My go-to site for nerdish bickering is Trekmovie.com. One of the writers for Star Trek 09 and Star Trek Into Darkness, Roberto Orci, infamously jumped onto fans there a few years ago. For internet anthropologist/historians like me, it’s a goldmine.
Trekkies just aren’t used to having nice things. And Strange New Worlds is a nice thing. Sure it’s not perfect, but overall it’s pretty good Star Trek.
But the latest episode involved a species called “the Gorn” who were first introduced in TOS way back in the sixties. If you’re not a Trek fan, you probably know who they are because a member of that species was involved in one of the most parodied scenes in all of science fiction:
In SNW, the Gorn were updated to look more terrifying and were introduced to Starfleet earlier than what canon allowed (SNW takes place before the adventures of Captain Kirk). This predictably caused a shitstorm with the fans.
Look, I can roll with the best of Star Trek nerds. But to most sane people, this is a big nothing-burger.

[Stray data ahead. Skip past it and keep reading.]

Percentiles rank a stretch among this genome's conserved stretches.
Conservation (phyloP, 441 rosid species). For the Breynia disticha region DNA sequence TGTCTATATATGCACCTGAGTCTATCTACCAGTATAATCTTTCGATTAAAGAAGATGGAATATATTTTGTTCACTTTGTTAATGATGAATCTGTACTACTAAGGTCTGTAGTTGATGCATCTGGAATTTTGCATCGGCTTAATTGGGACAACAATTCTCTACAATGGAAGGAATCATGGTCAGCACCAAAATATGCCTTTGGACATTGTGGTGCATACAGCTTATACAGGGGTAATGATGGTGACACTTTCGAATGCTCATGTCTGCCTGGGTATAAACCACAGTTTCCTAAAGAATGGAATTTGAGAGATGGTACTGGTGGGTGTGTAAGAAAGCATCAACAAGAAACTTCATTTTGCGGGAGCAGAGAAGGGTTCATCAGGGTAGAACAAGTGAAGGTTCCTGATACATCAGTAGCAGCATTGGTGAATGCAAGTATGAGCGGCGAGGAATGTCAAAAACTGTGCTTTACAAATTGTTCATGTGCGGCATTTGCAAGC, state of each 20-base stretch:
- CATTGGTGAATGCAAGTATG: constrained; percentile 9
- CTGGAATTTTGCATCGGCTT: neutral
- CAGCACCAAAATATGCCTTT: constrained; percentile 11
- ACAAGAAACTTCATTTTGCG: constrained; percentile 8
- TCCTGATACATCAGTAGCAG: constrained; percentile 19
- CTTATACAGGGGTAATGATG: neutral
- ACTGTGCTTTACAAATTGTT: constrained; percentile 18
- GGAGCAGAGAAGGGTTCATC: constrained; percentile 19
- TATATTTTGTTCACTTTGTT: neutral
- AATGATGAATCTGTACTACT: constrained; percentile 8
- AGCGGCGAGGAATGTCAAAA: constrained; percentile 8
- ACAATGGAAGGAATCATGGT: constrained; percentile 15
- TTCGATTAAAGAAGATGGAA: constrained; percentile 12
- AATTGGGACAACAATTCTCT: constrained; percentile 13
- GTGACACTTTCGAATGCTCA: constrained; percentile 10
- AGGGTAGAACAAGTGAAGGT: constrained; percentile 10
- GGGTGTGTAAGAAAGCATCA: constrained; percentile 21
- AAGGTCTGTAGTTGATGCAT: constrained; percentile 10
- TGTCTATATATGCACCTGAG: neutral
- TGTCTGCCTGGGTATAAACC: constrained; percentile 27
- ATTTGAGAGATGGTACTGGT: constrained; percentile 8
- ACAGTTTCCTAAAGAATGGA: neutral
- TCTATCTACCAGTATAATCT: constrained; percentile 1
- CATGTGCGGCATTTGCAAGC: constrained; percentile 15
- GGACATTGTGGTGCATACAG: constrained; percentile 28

This is also why the James Bond series is the most underrated of all the long-running franchises. The producers simply don’t give two shits about canon. Each film can theoretically take place in its own timeline. They just don’t get bogged down in the details because their purpose is to entertain.
Arguably, Star Trek serves a different purpose. Still though, fans are missing the forest for the trees. The larger question should be: was it a GOOD episode?
Personally I thought they killed off Hemmer, a very solid character, too soon. But his death did provide a good character arc for Uhura (and laid the foundation for Spock’s most infamous decision in Star Trek II). Obviously they were going for an Alien feel in this episode (which is okay, science fiction series often steal from one another) but overall it was pretty good.
Some fans are angry because the writers aren’t inventing new species to explore. But this “alien of the week” method that Trek fans have become accustomed to makes the series feel paper thin. I like it when writers take the time to explore an existing world. It adds depth.
But this latest Star Trek struggle session only highlights what is perhaps my biggest annoyance. Just because something is old and established, that doesn’t make it holy. The people behind TOS, to include Gene Roddenberry, were making shit up as they went. Besides, no television writer will want to pour through 9 million hours of Star Trek just to make it all add up. Hell, except for myself and Mike Stoklasa, NO ONE would want to do that. And this not only goes for Star Trek, but also for the Bible, Plato, Aristotle, Karl Marx, etc etc. They are all products of man and they can be changed by man.
As fans, we should have only one question: is it good storytelling?